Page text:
A More Challenging Course on the Potomac

A More Challenging Course on the Potomac

Local paddlers host annual Great Falls Race and Potomac River Festival.

The race was held on the Fish Ladder, the drop closest to the Maryland side, because the river was so high.

The race was held on the Fish Ladder, the drop closest to the Maryland side, because the river was so high. Photo by Ashley McEwan


Spectators on the bridge going out towards the falls watch as racers come by.


Pat Keller, Tad Dennis and Nejc Poberaj, from left, winners of the open boat class, Great Falls Race, are honored at the Potomac River Festival Saturday. The race was held earlier that day.

Higher than usual water on the Potomac River Saturday, Aug. 25, meant fewer paddlers entered the 30th annual Great Falls Race but that did not dampen the enthusiasm for the morning event or the afternoon Potomac River Festival.

“Thirty-one boaters signed up but not everyone raced,” said Geoff Calhoun, vice president of the Great Falls Foundation, which organized and sponsored the race and festival. “The water level challenged [many people’s] comfort level.”

Jacob Siegel, 21, of Bethesda, said Great Falls was the first Class 5 water he ever ran. He was one of the 10 finalists in Saturday’s race, which was held on a shorter and “easier” section of the Falls called the Fish Ladder.

“It was fun,” Siegel said. “I had an awesome time.”

The Great Falls Foundation was formed in 2016 to sponsor the race and other river related activities.

“Up until that point, the Great Falls of the Potomac Race and Festival was organized ‘ad hoc’,” said Chuck Thornton, president of the Foundation. “Sometimes it was organized [well], sometimes not.”

The foundation also gets National Park permits, organizes sponsors for the event and is able to provide insurance for participants.

“The first year there were some growing pains but since then its worked really well,” Thornton said. “We have a good relationship with the Park Service and a good relationship with ACA [American Canoe Association]. Most importantly we had a solid team of volunteers in place.”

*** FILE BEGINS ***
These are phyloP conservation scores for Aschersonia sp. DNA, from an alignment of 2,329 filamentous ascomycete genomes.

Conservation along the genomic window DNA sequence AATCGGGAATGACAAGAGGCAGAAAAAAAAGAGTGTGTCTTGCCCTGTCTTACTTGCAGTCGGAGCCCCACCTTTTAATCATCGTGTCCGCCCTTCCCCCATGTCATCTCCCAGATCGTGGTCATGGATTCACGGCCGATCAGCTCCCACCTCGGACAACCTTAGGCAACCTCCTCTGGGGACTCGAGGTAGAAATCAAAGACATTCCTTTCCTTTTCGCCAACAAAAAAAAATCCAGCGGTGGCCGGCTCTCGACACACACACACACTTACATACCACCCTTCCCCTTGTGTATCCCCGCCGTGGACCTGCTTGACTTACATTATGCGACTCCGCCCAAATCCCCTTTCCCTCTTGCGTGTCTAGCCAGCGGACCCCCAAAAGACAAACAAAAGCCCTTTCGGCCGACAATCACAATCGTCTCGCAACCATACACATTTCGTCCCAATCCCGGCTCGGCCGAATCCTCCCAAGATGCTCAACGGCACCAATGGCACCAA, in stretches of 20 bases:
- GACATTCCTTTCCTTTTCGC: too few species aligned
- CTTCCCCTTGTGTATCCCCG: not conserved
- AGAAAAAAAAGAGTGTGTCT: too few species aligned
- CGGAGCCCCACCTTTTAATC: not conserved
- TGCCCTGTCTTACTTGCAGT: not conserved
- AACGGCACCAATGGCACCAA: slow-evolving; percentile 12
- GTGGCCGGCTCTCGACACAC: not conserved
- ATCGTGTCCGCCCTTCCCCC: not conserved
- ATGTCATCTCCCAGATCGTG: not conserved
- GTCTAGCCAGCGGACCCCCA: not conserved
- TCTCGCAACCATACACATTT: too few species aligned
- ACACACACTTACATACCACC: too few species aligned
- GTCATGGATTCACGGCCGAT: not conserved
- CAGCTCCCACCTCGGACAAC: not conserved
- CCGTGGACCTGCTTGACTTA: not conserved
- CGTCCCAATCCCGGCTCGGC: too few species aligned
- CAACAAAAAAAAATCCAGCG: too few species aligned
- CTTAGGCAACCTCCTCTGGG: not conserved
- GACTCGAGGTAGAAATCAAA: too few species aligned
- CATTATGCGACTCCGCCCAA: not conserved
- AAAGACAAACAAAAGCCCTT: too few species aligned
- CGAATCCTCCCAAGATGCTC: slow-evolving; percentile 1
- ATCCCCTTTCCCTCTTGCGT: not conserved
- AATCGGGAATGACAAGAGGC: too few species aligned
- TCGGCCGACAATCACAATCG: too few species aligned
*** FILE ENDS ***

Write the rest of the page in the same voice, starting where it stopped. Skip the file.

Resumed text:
After the race, the festival took place at Rockwood Manor on MacArthur Boulevard.

The beautiful weather meant guests could be outside for the late afternoon dinner, social time and awards ceremony. It was a family friendly festival, with children and dogs welcome to wander about and play on the grounds while adults browsed the paddling equipment sponsor tents and those of local paddling schools and organizations.

A big hit with the children was the bubble machine, blowing small bubbles for them, and some adults, to walk through and try to catch or pop. There were also balls to kick around and a live bluegrass band to enjoy.

Most of the talk though was about the race.

Winner of the open boat category, meaning racers could use whatever boat they wanted, was Tad Dennis of Nantahala, N.C.

“I thought the higher water definitely made it more challenging, I like that,” Dennis said. “I do all the big races [across the country] every year but this was the most interesting, the big water made it more pushy — it pushes the boat around.”

Second place in the open boat category went to Pat Keller, of Asheville, N.C. who came up for the race. “It's one of my favorite races, its challenging,” Keller said.

Neje Poberaj, of Bethesda, took third place.

Anand Blum, 17, of Silver Spring, took first place in the under 17 class. He said he has been paddling for five years and first did the falls a year ago.

The high water and change from the falls to the Fish Ladder made it hard for him to prepare, he said. “On the Fish Ladder, you are right in [the high water]. I wanted to be super focused,” he said.